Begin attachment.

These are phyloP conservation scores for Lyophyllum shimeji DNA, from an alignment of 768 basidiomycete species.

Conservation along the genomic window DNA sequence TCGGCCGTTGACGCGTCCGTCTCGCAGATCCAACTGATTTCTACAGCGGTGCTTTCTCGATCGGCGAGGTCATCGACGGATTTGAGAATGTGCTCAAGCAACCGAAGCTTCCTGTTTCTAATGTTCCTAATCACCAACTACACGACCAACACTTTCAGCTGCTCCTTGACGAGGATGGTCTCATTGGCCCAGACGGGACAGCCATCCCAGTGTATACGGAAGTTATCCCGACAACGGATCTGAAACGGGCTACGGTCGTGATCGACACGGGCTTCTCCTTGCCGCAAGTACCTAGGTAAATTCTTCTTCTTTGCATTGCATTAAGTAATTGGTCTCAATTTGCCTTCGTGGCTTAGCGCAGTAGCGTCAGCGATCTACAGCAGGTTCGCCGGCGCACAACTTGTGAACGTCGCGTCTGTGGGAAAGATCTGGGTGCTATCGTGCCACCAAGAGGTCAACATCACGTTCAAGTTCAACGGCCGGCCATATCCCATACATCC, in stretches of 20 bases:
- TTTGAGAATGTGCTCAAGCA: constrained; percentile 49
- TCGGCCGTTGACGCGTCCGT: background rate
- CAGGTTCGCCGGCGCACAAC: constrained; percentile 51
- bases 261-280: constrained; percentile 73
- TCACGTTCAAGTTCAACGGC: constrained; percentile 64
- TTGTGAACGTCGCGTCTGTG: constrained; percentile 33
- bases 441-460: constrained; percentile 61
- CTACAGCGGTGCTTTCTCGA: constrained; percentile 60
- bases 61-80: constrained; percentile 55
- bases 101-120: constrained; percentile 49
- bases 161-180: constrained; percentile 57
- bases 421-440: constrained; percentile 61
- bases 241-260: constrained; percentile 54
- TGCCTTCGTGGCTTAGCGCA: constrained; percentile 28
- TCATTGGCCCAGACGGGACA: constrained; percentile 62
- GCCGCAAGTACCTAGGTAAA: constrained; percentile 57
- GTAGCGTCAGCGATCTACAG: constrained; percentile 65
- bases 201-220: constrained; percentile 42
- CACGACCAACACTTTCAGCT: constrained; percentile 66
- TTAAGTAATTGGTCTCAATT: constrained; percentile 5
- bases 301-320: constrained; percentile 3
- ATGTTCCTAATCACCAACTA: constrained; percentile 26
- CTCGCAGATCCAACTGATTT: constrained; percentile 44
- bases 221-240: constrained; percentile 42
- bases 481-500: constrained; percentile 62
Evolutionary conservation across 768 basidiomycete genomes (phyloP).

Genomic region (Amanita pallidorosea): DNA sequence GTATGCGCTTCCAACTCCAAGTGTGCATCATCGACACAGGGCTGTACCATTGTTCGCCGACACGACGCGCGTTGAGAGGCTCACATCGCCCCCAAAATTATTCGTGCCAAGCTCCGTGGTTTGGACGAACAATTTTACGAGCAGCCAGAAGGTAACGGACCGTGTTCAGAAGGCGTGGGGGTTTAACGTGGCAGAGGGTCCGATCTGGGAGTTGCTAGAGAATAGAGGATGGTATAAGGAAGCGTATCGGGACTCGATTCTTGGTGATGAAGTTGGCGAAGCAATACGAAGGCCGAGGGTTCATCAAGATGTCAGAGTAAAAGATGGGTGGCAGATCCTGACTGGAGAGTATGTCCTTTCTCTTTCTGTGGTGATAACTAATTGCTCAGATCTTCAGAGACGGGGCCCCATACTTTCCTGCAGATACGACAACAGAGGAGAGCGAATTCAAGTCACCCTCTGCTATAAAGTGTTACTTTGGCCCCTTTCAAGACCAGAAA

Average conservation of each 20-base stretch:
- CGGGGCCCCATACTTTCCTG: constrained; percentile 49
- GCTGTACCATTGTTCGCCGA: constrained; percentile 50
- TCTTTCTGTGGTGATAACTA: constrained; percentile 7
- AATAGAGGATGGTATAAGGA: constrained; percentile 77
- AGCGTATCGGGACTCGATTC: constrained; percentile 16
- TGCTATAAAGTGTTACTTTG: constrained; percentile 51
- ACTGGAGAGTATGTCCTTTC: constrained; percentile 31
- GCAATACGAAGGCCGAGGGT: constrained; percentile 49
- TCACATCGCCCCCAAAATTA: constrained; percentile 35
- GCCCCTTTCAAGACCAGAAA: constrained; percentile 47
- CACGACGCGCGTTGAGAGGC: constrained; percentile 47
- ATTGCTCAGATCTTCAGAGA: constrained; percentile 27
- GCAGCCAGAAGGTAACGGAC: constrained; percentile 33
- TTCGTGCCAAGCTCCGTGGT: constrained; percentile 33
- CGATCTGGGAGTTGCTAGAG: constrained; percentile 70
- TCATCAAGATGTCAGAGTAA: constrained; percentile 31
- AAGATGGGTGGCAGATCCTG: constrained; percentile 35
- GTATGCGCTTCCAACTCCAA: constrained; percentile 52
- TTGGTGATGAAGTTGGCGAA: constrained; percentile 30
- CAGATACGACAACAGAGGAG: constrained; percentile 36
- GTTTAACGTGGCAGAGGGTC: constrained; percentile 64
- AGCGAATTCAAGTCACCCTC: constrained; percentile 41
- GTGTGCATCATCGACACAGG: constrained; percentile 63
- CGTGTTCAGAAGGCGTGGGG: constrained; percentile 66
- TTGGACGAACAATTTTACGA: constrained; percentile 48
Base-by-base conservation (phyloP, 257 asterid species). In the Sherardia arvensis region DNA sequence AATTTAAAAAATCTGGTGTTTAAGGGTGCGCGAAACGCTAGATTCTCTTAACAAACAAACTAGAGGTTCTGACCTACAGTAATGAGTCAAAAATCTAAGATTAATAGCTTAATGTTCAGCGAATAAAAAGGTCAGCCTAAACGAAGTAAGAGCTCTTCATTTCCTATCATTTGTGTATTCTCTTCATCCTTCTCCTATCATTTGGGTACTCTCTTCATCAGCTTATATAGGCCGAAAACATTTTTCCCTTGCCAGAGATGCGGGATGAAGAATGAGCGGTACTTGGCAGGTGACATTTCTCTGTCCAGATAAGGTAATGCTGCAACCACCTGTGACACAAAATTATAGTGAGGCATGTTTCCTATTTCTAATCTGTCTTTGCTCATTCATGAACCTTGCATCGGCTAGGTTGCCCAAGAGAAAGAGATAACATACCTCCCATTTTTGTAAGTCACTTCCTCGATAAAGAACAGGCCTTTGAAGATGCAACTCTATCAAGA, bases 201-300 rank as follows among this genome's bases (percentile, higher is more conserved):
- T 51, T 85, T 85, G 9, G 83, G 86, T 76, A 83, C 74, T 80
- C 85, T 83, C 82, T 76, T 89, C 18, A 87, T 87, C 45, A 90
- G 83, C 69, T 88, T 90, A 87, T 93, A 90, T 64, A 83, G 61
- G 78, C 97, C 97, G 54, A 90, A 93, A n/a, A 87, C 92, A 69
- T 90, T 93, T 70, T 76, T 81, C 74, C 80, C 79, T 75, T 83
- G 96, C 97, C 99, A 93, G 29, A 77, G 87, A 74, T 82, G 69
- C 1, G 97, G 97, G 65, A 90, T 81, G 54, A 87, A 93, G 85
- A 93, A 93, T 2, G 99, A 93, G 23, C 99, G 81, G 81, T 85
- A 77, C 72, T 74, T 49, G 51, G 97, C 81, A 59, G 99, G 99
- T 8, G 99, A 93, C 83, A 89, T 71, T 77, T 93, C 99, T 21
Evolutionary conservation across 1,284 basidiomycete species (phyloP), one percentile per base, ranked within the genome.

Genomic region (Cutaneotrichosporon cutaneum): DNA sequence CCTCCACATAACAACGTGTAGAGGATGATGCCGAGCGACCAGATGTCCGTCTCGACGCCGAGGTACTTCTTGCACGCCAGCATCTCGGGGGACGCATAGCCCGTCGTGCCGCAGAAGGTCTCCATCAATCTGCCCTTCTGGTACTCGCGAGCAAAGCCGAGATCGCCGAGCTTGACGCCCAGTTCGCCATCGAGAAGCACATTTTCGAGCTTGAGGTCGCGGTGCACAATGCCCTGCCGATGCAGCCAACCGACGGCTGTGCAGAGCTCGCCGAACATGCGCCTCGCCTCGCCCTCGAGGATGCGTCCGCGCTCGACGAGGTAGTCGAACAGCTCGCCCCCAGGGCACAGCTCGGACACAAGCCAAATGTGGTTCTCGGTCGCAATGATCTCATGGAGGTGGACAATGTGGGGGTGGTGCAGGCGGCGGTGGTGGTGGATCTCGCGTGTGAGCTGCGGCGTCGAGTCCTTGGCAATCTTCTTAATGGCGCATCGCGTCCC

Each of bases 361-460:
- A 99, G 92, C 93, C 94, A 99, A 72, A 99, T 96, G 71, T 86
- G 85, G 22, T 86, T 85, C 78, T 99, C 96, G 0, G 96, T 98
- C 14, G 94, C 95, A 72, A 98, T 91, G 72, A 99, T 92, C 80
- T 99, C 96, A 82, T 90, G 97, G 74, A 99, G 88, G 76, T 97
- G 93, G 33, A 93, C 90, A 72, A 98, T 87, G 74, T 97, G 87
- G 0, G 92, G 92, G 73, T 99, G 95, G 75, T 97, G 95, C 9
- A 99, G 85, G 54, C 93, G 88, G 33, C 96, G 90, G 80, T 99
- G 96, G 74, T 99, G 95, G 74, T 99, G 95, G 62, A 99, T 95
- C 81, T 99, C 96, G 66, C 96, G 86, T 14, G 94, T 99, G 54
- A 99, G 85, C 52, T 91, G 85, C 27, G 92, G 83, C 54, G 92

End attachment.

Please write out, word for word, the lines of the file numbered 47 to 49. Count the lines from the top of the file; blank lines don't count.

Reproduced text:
- AAGATGGGTGGCAGATCCTG: constrained; percentile 35
- GTATGCGCTTCCAACTCCAA: constrained; percentile 52
- TTGGTGATGAAGTTGGCGAA: constrained; percentile 30